Large-scale comparative sequence analysis of the human and murine Bruton's tyrosine kinase loci reveals conserved regulatory domains.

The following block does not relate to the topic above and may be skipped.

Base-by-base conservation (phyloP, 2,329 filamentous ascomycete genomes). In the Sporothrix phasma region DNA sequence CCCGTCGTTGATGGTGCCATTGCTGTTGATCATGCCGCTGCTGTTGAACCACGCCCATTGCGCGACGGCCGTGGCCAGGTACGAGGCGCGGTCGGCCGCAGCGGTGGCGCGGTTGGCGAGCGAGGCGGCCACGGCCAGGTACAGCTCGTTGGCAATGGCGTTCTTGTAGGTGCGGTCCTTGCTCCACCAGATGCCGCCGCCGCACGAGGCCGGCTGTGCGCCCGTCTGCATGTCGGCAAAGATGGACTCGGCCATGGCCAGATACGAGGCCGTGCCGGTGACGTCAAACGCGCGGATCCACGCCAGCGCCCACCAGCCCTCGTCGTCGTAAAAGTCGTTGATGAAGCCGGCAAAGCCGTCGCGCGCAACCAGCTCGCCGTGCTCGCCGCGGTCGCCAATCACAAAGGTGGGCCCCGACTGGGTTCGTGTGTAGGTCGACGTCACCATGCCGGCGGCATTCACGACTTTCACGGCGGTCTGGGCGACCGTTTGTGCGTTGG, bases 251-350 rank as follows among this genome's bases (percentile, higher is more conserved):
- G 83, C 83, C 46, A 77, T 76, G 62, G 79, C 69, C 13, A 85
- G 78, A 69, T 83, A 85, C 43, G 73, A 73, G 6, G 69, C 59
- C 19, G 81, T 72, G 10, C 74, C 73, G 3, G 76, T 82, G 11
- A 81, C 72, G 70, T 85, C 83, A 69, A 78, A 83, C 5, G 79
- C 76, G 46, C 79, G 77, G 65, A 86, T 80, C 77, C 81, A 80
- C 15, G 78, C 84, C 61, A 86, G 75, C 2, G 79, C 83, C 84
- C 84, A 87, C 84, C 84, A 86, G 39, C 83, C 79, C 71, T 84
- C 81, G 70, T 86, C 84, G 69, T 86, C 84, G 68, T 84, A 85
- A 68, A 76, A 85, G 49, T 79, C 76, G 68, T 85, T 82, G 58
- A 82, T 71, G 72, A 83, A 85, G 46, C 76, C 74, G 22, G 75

Large-scale genomic DNA sequencing of orthologous and paralogous loci in different species should contribute to a basic understanding of the evolution of both the protein-coding regions and noncoding regulatory elements. We compared 93 kb of human sequence to 89 kb of mouse sequence in the Bruton's tyrosine kinase (BTK) region. In addition to showing the conservation of both position and orientation of the five functionally unrelated genes in the region (BTK, alpha-D-galactosidase A, L44L, FTP-3, and FCI-12), the comparison revealed conservation of clusters of noncoding sequence flanking the first exon of each gene. Furthermore, in the sequence comparison at the BTK locus, the conservation of clusters of noncoding sequence extends throughout the locus; the noncoding sequence is more highly conserved in the BTK locus in comparison to the flanking loci. This suggests a correlation with the complex developmental regulation of expression of btk. To determine whether a highly conserved 3.5-kb segment flanking the first exon of BTK contains transcriptional regulatory signals, we tested various portions of the segment for promoter and expression activity in several appropriate cell lines. The results demonstrate the contribution of the conserved region flanking the first exon to the cell lineage-specific expression pattern of btk. These data show the usefulness of large scale sequence comparisons to focus investigation on regions of noncoding sequence that play essential roles in complex gene regulation.